Gun salutes will be fired to mark the 64th anniversary of the Queen's accession to the throne.
Accession Day on February 6 commemorates the start of the Queen's reign, which began on the death of her father, King George VI.
As she does most years, the Queen is likely to be reflecting on the anniversary of her father's death in private at Sandringham, where she has been staying for her annual winter break.
George VI died in his sleep at Sandringham House on the royal estate in Norfolk on February 6 1952 after suffering from lung cancer.
Princess Elizabeth, who was just 25, was thousands of miles away in Kenya on a Commonwealth tour with the Duke of Edinburgh when she learned of his death. She returned home a queen.
A 41-gun salute will be fired by the King's Troop Royal Horse Artillery in London's Green Park and a 62-gun salute by the Honourable Artillery Company at the Tower of London.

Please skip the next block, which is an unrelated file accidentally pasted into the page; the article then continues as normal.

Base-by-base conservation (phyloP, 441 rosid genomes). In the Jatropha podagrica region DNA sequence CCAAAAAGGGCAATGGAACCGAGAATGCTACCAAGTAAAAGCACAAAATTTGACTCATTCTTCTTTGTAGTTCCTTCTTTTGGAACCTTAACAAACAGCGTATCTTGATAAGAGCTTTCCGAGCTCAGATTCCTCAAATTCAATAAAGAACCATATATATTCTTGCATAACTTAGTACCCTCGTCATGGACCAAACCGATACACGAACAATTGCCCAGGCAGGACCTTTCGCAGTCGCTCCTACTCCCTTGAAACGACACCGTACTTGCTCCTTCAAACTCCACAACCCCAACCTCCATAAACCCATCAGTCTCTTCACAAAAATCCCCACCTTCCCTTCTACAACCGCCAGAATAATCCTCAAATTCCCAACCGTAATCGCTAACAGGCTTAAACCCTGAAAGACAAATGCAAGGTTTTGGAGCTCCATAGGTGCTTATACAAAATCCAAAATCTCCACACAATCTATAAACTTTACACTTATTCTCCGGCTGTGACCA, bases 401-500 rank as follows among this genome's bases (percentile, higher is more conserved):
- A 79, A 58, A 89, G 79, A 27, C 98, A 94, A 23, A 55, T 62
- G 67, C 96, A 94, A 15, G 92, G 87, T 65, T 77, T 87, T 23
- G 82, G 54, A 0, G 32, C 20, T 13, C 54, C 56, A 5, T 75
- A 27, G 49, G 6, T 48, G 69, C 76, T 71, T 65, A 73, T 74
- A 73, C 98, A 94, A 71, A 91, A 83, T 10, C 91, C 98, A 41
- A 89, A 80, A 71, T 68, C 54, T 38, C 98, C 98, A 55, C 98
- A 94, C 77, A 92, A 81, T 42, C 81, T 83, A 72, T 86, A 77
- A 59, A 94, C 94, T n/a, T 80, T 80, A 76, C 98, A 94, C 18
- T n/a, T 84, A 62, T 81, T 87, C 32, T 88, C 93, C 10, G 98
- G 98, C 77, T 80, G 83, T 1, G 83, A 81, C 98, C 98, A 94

Soldiers from The King's Troop, the ceremonial saluting battery of the Household Division, will take up positions in Hyde Park later.
Before their arrival, the Band of the Royal Artillery will play a selection of celebratory music close to the firing position.
Seventy-one horses will pull six First World War-era 13-pounder field guns into position in the park and a 41-gun Royal Salute will be fired at midday.
At 1pm at the Tower of London, The Honourable Artillery Company will fire a 62-round Royal Salute from Gun Wharf - with an extra 21 volleys for the citizens of the City of London to show their loyalty to the monarch.
Later in the year the Queen has a milestone birthday in April when she will turn 90, and a weekend of national events are planned to coincide with her official birthday celebrations in June.